What is the Main Difference Between Ingrown Hair and Herpes: Causes and Symptoms

Spotting an unidentifiable red bump on your body can be unsettling. If the offending mark is on your private parts, the fear is paired with shame and additional worry. Questions bombard your brain. Could it be an STD? Should I have been more careful with my partner? Will anyone ever love me again?

Truth time, that little lump is likely nothing life-threatening or even love life-threatening. Two of the more common causes of sores in the groin areas is ingrown hair and herpes and neither is as big of a deal as society makes them out to be.

Ingrown Hair vs Herpes

To start, we will cover the general definition of each condition and then move on to clarifying the differences. It isn’t a contest between ingrown hair vs herpes, but rather an educational lesson on each including how to treat them.

Herpes sores are the surface outbreaks of the herpes simplex virus. HSV-1 prefers to adorn your mouth and lips with sores while HSV-2 prefers a penis or vagina as its home.

Ingrown hairs are a result of hair removal gone awry. When the hair is trying to grow back, it becomes obstructed by dead skin cells, oil, and dirt. Then it makes a U-turn downwards or begins to expand sideways beneath the skin’s surface. The clogged follicle can resemble a puffy pimple which is what gets it confused with herpes sores.

Difference Between Ingrown Hair and Herpes

In addition to stemming from disparate sources, there are some tricks to telling these two red bumps apart. Here is the difference between ingrown hair and herpes based on appearance.

Herpes presents itself in the following ways:

  • A cluster of wet, blistery, open sores
  • Diameter of fewer than 2 millimeters
  • Tender to the touch
  • Repeated outbreaks
  • Yellow discharge from ruptured blisters
  • Indentation in the middle of sore

On the contrary, ingrown hairs look like:

  • A single, isolated sore (can be multiple in one area, but it is not in recognizable patterns or groups)
  • Tiny, red bumps
  • A pimple-like head
  • Soreness
  • White pus if pimple is popped
  • Visible hair within bump

Each predicament comes with additional triggers that lead you down one fork in the road towards diagnosis.

Herpes are often accompanied by:

  • Fever
  • Headache
  • Flu symptoms

Ingrown hairs do not demonstrate additional symptoms unless they lead to a more serious infection like sepsis.

Genital Herpes vs Ingrown Hair Pictures

While a word can paint a picture, a picture is worth a thousand words. This gallery of genital herpes vs ingrown hair pictures will underscore both how the two can be confused and the skill of detecting the subtle discrepancies. Images may be disturbing to readers with weak stomachs that find medical things nauseating or gross.

Treating Genital Herpes

Diagnosis begins with a swab test of the sores. A sample can also be retrieved from the urinary tract since herpes doesn’t always cause outbreaks. In fact, according to the CDC, most people who have HSV do not even know because it lies dormant. The PCR test utilizes this culture and is very accurate.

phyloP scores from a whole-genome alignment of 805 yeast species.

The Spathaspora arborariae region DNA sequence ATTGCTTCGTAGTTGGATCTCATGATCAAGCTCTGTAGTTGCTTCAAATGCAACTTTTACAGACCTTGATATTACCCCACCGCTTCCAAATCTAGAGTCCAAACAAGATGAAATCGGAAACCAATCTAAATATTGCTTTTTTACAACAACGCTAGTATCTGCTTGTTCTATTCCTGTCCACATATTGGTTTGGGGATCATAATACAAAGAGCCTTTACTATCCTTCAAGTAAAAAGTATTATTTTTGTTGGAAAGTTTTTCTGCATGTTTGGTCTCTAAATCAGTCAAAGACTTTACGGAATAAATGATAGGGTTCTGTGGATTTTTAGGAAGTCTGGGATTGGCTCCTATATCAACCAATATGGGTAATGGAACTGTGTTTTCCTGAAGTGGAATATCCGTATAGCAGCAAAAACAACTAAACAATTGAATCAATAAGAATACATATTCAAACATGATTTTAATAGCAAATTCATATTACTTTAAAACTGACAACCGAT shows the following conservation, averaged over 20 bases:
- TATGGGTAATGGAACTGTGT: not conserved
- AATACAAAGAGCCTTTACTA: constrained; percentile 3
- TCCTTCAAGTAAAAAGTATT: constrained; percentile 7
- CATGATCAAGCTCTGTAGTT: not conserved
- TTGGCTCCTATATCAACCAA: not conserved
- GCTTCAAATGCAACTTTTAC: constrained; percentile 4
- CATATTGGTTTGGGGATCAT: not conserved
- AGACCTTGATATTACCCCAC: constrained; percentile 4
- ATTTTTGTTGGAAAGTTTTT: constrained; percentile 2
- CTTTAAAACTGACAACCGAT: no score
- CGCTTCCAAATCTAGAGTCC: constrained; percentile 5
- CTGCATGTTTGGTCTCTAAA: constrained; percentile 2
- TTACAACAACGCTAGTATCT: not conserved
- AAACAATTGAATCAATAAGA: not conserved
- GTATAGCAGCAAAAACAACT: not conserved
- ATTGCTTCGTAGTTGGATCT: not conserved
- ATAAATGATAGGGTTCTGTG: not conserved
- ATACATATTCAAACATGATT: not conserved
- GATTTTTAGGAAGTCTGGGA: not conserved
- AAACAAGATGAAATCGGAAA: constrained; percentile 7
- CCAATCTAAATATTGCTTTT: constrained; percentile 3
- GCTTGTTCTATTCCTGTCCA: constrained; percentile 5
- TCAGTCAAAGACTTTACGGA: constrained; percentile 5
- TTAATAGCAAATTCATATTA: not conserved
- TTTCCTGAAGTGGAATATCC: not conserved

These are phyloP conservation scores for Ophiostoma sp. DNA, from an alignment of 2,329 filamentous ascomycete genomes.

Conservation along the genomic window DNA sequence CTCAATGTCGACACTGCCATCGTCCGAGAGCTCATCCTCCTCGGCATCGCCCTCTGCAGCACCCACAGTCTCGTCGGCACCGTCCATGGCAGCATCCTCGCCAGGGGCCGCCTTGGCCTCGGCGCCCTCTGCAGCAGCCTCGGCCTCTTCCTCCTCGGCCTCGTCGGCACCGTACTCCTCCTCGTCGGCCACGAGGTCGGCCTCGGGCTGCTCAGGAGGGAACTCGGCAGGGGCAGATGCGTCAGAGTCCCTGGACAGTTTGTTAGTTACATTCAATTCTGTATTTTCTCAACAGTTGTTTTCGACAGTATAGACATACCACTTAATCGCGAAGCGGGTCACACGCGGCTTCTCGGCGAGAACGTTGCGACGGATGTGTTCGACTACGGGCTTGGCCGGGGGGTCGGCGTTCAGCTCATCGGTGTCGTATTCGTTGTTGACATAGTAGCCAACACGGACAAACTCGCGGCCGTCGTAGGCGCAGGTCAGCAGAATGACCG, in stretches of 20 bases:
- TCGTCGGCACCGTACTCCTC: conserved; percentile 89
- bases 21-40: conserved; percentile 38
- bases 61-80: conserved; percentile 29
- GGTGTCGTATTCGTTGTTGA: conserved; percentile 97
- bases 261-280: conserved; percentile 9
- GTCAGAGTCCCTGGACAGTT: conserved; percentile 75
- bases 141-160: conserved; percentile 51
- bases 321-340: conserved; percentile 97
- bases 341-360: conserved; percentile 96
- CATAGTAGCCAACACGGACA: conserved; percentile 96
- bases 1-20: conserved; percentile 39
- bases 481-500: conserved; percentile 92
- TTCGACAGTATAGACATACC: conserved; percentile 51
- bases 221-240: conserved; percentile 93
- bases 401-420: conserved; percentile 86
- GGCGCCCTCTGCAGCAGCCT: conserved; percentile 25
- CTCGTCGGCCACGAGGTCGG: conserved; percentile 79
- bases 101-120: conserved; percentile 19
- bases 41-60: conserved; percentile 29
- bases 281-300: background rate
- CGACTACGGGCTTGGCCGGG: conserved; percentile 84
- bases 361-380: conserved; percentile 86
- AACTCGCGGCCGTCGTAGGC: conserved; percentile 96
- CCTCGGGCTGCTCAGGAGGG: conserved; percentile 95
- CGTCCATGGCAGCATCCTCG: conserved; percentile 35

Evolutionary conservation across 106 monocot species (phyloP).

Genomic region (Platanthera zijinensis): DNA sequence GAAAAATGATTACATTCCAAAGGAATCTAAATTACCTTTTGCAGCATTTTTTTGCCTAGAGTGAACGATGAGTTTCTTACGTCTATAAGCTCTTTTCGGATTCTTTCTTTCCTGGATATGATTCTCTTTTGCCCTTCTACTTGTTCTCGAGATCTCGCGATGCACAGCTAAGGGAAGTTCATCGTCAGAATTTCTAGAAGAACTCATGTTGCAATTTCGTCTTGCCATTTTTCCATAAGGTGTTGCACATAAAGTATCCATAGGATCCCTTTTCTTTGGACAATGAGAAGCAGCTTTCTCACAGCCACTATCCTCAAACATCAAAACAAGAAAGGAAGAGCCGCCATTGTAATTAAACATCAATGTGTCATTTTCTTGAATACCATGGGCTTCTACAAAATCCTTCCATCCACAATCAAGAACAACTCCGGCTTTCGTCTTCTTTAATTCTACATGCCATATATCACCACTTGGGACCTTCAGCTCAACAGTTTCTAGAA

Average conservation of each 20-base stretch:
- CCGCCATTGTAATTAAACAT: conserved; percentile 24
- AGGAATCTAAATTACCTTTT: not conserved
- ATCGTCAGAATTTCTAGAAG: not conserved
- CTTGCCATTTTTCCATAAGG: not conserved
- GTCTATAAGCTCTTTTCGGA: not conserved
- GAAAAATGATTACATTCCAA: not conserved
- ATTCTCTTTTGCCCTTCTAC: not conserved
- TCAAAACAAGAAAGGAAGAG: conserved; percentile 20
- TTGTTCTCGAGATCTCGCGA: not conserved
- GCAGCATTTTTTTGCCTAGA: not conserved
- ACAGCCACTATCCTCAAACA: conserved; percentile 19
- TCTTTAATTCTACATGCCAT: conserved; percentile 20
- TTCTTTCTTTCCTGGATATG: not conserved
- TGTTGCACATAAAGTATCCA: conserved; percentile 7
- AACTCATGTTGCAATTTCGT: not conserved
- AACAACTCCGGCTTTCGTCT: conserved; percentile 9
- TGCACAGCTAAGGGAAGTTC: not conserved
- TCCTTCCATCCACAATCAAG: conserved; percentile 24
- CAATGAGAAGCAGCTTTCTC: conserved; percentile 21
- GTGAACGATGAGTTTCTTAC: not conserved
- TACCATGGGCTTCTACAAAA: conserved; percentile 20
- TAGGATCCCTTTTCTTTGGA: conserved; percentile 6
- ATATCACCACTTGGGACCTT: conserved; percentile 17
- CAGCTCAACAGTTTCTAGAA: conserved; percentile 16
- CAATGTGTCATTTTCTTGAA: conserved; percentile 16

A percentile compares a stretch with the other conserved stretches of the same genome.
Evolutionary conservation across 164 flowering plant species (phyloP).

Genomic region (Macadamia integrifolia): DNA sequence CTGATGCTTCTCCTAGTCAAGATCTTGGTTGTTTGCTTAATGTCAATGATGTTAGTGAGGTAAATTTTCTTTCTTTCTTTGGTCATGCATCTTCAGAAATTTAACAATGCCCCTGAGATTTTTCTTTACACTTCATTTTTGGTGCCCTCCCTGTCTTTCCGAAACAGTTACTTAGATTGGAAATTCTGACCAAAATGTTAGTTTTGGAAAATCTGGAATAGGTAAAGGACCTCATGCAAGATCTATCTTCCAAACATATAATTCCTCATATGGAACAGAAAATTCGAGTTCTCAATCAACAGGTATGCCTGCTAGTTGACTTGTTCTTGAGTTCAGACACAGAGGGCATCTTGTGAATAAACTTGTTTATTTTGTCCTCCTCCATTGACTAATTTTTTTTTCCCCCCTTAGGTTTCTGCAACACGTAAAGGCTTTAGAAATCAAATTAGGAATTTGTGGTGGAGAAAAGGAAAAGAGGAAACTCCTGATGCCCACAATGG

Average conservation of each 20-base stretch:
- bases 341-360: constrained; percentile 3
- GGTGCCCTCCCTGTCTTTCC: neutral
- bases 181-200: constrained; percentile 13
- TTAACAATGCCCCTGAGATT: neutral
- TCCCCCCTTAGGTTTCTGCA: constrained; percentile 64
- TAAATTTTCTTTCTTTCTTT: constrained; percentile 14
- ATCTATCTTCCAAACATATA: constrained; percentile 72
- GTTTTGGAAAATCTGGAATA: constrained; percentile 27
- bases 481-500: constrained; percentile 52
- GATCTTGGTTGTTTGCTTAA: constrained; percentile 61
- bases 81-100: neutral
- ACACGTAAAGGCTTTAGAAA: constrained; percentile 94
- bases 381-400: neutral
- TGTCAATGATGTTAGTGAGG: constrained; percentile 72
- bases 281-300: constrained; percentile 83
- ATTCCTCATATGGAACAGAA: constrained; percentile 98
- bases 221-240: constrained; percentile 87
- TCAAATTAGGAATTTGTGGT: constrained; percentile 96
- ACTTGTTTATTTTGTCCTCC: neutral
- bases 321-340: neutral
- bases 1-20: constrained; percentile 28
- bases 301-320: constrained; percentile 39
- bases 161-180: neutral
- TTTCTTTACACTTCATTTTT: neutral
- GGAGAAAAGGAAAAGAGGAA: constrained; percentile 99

There is no known cure for the virus, but medicine has proven effective in suppressing or reducing outbreaks. Antiviral medication is a major part of the combat against the virus. Meds can also aid in blocking the spread of the virus to sexual partners. Leading brands include Valtrex, Xerese, and Zorivax.

If you are living with the virus, understand that certain environmental and health factors can trigger an outbreak like:

  • Fatigue
  • Illness
  • Menstruation
  • Stress
  • Bad Diet
  • Injury

Keeping your immune system operating at optimal levels could save you from an outbreak. When the virus does strike, swallow a few Tylenol or Ibuprofen to ease the pain. Rotate an ice pack on the area and abstain from sexual contact until it clears up.

Fixing Ingrown Hair

Ingrown hairs afflict female and male humans are similar rates. Women tend to experience them on their armpits, legs, and bikini line while a man is more likely to have a bump on his face. This is due to societal and cultural trends for hair removal. Body location barely impacts treatment options unless you have more sensitive skin in a particular appendage.

If it is a solitary bump without signs of infection, it is relatively safe to dig the impacted hair out with tweezers. Just be mindful to properly sterilize the area and apply antibacterial cream until it heals. In rare cases, impacted hairs lead to serious infections that require medical attention. See a doctor if any of the following happens:

  • You start running a fever.
  • The sore becomes inflamed with red streaks spidering out from the center.
  • It takes more than a couple of weeks to heal.
  • It becomes extremely painful rather than just sore.

It is also time to see a dermatologist if you are plagued with chronic ingrown hairs. They can prescribe ointments or alternative hair removal processes that will make your life easier. There is no pride in suffering alone.



Article References:

  1. https://www.healthline.com/health/ingrown-hair-or-herpes#1
  2. https://www.cdc.gov/sepsis/what-is-sepsis.html
  3. https://www.webmd.com/genital-herpes/genital-herpes-diagnosis#1
  4. https://www.cdc.gov/std/herpes/stdfact-herpes.htm
  5. https://www.webmd.com/drugs/2/condition-174/genital%20herpes